Achieving the right balance between structure and independence is something that continually takes hard work, a massive amount of organization and on going communication depending on the subject, the complexity of the task at hand, and even greater impact…. the level of familiarity with the content.  We must be co-learners alongside our kids. Able to model the learning process that is required when answering great open-ended questions after a strong trust is built and engagement flows.

Throughout each learning process, it now becomes the focal point for all individuals to have mutual discovery, creation, and use of knowledge. To even attempt to tie in the frameworks more often than just during the large department’s meetings when establishing the year-long plans.

Fostering Partnerships to Support & Enhance

The ongoing teamwork and collaborative efforts allow for the greatest student achievement as we are able to build on one another strengths.

Learning outcomes are measured by:

  1. Capacities to build new knowledge and to lead their own learning effectively
  2. Proactive dispositions and their abilities to persevere through challenges
  3. The development of citizens who are life-long learners.

And it is through collaborative effective partnerships that we can achieve these learning outcomes and continually push for higher student engagement and deep learning… that STICKS!

Effective partnering is built on principles of equity, transparency, reciprocal accountability and mutual benefit.Through such partnering, teachers not only become learners themselves, but also begin to see learning through the eyes of their students. This ‘visibility’ is essential if teachers are to continuously challenge students to reach for the next step, and if they are to clearly see whether teaching and learning strategies are achieving their intended goals.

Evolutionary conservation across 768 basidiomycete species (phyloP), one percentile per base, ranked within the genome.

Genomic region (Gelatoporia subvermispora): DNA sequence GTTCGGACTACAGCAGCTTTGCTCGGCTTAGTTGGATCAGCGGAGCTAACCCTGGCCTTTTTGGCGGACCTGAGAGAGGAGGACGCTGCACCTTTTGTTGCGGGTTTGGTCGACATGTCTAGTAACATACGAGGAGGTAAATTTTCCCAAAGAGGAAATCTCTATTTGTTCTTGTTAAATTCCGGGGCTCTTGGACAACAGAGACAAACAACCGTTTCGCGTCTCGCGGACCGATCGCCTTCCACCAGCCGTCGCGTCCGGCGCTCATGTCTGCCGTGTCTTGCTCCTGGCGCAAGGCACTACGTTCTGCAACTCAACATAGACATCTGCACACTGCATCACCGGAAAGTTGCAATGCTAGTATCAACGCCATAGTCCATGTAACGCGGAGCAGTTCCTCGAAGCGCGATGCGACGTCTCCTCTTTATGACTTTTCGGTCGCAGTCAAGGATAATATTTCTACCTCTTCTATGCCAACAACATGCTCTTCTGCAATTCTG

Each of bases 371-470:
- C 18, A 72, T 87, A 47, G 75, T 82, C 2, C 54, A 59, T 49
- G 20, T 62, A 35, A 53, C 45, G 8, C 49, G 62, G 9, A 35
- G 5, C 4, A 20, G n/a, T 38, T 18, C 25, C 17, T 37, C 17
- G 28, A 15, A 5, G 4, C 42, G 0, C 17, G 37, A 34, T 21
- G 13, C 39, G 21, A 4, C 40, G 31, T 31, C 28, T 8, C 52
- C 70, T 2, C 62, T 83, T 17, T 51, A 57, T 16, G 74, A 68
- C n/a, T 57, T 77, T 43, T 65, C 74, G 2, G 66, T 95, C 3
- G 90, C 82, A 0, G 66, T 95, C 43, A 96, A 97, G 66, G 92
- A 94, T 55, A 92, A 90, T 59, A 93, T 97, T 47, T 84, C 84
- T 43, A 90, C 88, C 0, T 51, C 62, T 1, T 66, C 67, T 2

Hattie. J. (2009). Visible Learning: A Synthesis of over 800 Meta-Analyses Relating to Achievement. London: Routledge.

Embracing a New Model of Education

Our school has really been a focus on ensuring as much face to face time learning can take place while not compromising the safety and health of our community. Professional development and resources have been increased and extended to help compensate for these changing times, though at times the learning process can be hindered due to last minute changes or frequent change in teaching models at a moments notice (when a certain number of positive Covid cases has been reported) this effects any long term planning or even knowing which days classes will come next.  It has been a true testament to the flexibility and teaching our student to embrace